Sea Ice is about to hit the news again. Last year I bloviated a bit about why it’s important for climate (remember climate?).
I even had a little wager with Ruth on whether or not there might be a record breaking melt season, beating the previous low from September 2007. This year, away from the imminent headlines, something else is happening.
Sea ice extent (a way to measure surface area) is still all important for climate, but as we crash through previous records it’s important to understand that this year's ice might be the Arctic Ocean’s last hurrah.
The real story perhaps isn’t surface area at all, but ice thickness. Thick sea ice that has built up over many years is robust, it can withstand a storm or a warm season. But behind the scenes (and harder to measure) ice thickness has been declining much faster even than headline grabbing observations of extent. Areas of multi-year ice, even where they still exist, have become so fractured now that they no longer have any structural strength.
Warm water has been eating at the ice from below. Pools of sitting melt water has acted like lenses focusing the 24hr sunlight and concentrating melt on the surface. Heavy snow fall in winter (increased precipitation is another consequence of warming) rather than adding to ice thickness has instead acted like a layer of insulation and prevented its re-thickening.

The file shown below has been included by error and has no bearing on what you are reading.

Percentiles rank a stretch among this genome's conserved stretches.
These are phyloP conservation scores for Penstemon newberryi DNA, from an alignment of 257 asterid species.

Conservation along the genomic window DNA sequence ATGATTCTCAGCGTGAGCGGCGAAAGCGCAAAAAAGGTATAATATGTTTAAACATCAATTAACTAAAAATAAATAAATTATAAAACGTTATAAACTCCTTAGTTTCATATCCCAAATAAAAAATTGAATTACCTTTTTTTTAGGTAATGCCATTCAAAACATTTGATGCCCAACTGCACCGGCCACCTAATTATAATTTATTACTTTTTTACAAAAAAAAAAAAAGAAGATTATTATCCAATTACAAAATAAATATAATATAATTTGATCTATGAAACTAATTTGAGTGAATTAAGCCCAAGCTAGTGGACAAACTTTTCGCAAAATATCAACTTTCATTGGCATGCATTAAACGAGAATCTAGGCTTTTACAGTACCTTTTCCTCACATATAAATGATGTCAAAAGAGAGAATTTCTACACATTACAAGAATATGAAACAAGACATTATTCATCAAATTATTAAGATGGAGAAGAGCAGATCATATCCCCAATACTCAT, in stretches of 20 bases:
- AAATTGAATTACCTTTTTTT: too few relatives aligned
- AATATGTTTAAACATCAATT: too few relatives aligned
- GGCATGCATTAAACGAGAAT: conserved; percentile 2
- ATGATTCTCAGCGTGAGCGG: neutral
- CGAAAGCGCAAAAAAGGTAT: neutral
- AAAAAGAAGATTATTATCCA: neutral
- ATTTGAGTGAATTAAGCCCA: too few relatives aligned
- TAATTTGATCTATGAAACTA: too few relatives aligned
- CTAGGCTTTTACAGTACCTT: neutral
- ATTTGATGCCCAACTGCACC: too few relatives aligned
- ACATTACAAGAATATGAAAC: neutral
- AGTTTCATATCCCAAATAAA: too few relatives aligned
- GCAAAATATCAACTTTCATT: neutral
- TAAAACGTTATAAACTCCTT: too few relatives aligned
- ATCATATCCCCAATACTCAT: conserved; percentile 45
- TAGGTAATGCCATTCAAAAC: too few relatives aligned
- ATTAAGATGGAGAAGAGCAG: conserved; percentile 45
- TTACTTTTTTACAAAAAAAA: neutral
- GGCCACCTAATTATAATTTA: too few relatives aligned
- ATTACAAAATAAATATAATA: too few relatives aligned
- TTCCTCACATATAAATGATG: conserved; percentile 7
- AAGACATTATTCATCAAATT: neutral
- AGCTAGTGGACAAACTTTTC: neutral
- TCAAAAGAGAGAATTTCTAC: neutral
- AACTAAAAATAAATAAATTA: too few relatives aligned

Whatever ice that’s left from now on is a sitting duck.
After 2007 there was some speculation that the ice may have reached a tipping point - a point of no return. That was rightly criticised because we didn't have all the facts at hand. Now, thanks to records from ice breaking ships and confirmed by a new generation of satellites we're getting the full picture in 3D. Arctic sea ice has literally collapsed. The vagaries of weather are all that stand between now and ice free summers in the Arctic Ocean. Planet Earth probably hasn’t seen those for at least a million years.